At UMass Amherst, there is no shortage of special dining occasions. I am in awe every time we have an "end of semester" dinner with bacon-wrapped scallops and steak, or a Halloween bash that includes a lobster tail for each student along with a bib. Alas, we may have the best food, but we also have some of the pickiest eaters. As I walk around the dinning hall with my Green Curry Tofu or Coconut Thai Mango Rice Pudding, I watch as kids pile plain pasta, corn and grilled chicken on to their plates. Day after day I wonder—how could you be surrounded by so many diverse options but stick to the same plain foods you could get anywhere?

One day, a thought popped into my head as I sat down with an old friend from high school. As we began to eat our meal, she had a look of happiness on her face and a light in her eyes. She handed me her phone and said, "This is a list of foods that I had never tried before, and finally ate this summer...I think you would like to see it." 

beer, coffee
Jenna Carellini

She told me that being at UMass exposed her to so many different types of cuisines, flavors and textures. She explained that once she started trying new foods, she just couldn't stop. She was amazed at everything she had been missing.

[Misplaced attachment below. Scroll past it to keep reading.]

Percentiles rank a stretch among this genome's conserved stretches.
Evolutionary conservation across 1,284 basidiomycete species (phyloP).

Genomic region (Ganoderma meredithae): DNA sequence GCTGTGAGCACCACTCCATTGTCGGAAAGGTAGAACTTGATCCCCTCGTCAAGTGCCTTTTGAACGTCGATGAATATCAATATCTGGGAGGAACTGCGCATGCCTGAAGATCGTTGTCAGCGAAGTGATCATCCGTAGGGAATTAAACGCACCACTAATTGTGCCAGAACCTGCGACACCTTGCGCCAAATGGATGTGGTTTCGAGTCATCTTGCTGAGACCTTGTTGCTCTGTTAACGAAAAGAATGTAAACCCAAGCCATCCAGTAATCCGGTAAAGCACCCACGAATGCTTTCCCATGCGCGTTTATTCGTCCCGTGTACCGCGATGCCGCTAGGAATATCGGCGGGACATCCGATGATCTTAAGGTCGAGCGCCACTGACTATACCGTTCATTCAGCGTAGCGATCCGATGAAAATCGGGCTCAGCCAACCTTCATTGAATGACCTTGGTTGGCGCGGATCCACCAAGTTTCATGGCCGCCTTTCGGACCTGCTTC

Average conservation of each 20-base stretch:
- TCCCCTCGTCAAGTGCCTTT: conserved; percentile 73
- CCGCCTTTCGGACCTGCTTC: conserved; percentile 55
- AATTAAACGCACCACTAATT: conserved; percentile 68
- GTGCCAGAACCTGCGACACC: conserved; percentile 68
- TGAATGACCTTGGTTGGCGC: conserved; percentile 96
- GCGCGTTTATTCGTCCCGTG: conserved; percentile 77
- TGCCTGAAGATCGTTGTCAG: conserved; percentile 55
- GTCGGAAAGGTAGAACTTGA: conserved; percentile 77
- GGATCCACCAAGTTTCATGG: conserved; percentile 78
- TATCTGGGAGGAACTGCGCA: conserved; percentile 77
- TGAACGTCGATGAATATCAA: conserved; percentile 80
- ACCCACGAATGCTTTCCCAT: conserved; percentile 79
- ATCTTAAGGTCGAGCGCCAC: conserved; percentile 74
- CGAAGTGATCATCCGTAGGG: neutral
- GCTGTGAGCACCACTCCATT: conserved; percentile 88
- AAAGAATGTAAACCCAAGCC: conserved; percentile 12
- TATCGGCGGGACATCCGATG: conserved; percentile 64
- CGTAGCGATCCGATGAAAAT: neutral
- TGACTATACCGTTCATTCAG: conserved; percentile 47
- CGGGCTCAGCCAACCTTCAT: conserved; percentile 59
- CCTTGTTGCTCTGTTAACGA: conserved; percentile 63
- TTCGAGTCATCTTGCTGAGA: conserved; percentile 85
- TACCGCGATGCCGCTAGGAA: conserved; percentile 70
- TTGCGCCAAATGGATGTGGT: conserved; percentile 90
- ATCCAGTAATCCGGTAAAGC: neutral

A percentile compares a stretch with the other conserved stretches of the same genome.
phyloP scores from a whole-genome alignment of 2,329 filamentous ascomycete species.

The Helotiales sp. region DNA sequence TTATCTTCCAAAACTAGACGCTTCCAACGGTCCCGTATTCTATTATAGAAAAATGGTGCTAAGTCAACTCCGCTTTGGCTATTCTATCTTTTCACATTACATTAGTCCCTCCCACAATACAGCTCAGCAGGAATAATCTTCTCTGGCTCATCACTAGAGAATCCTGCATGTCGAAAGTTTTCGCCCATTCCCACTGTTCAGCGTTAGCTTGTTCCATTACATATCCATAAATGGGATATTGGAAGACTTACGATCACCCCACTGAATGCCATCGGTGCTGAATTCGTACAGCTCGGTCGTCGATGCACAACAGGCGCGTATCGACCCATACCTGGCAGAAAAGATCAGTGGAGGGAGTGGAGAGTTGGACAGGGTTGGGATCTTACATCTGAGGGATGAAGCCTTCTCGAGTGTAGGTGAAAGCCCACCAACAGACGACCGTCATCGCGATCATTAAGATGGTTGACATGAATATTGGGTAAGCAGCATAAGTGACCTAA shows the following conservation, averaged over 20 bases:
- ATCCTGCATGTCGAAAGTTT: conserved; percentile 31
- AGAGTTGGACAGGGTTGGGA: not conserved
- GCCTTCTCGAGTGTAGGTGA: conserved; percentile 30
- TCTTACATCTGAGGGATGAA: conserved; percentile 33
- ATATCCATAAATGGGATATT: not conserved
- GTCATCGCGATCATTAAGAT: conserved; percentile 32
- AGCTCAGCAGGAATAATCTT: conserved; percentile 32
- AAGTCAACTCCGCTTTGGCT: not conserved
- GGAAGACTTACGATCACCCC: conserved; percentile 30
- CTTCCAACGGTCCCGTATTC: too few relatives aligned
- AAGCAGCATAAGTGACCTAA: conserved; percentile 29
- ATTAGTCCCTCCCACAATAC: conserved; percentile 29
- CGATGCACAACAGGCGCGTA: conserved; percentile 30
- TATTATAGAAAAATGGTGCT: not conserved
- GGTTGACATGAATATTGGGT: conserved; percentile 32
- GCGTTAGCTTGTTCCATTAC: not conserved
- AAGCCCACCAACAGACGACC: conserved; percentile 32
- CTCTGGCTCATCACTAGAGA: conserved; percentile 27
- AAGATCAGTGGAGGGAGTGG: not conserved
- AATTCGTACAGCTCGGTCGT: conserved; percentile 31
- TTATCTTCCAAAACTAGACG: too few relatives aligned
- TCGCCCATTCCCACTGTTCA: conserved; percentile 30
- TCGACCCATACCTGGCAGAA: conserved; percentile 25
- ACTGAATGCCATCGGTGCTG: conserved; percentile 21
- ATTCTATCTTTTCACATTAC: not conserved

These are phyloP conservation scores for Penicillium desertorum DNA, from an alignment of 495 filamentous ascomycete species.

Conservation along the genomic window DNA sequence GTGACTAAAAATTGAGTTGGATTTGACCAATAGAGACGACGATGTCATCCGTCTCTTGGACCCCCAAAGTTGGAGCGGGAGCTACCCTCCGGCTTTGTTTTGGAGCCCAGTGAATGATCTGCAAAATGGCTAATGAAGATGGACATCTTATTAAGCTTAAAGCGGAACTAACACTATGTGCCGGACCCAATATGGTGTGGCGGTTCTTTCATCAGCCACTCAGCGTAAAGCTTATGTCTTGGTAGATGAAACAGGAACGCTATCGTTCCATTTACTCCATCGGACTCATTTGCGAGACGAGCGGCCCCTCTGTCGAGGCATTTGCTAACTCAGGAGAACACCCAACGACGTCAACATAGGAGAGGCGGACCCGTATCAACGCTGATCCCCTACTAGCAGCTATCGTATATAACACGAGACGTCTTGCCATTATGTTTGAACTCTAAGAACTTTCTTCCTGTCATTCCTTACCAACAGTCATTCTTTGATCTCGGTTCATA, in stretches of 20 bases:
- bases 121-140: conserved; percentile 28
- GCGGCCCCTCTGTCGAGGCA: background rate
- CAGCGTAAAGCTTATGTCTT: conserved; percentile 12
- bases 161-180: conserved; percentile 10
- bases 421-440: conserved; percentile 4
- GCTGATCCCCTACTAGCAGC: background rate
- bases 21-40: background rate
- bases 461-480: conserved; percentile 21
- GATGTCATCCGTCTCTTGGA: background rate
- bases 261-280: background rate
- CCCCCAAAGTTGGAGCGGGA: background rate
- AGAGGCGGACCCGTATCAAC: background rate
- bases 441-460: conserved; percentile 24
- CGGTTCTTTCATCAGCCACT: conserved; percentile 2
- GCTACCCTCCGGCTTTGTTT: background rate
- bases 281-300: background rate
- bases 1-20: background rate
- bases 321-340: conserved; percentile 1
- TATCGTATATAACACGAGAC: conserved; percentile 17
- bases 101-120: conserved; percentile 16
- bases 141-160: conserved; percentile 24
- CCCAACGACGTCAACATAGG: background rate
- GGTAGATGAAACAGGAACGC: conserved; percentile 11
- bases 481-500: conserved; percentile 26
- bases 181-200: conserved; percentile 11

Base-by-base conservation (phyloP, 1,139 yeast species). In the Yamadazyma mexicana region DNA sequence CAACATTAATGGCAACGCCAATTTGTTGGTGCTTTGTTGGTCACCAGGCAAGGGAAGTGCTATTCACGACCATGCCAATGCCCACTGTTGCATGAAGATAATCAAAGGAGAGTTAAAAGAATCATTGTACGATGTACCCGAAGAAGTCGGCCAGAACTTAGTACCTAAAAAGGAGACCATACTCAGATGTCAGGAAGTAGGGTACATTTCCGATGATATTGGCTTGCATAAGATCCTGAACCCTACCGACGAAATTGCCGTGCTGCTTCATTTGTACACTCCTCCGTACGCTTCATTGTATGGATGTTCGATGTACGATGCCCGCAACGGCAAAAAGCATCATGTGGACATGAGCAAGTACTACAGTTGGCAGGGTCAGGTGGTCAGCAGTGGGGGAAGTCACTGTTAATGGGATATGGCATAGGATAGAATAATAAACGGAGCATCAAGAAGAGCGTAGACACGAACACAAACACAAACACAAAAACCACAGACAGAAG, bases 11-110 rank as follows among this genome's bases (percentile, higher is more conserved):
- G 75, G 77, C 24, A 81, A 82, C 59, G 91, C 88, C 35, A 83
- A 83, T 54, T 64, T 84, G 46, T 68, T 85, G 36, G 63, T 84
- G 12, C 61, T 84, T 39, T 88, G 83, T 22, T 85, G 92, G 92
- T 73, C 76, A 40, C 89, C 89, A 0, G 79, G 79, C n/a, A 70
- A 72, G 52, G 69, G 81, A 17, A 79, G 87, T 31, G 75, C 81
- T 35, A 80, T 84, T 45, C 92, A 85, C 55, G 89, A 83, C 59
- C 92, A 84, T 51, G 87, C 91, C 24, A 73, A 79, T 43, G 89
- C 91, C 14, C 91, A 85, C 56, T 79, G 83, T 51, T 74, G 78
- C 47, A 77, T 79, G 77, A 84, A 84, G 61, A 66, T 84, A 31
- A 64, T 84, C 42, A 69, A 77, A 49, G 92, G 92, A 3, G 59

As I read her list I saw a lot of "weary" foods like tofu, hard boiled eggs, and hummus, but I also saw foods like bacon, scrambled eggs, and avocado. I wondered how she could go all her life without foods that are staples in a non-picky eater's diet.

My picky eater of a friend was not only trying a variety of new foods, but also forming opinions and creating her own palette. "I did not like curry at all," she explained when I asked which foods she probably wouldn't eat again. On the other hand, some of the new foods she had recently tried for the first time are becoming staples in her diet. She now drinks almond milk daily instead of regular milk, and scrambled eggs went from a food she ate, to her new favorite breakfast.

I felt inspired. How amazing is it that a college student was able to leave nineteen years of pickiness behind, and redefine the way she eats? She had a newfound passion for food that was truly remarkable. 

To all the students who pile plain pasta and corn onto their plates day after day, I encourage you to try something new. It doesn't have to be all at once, but you could try one new food at a time. Take my friend as an example: If you don't get out of your comfort zone, you never know what foods you might end up loving.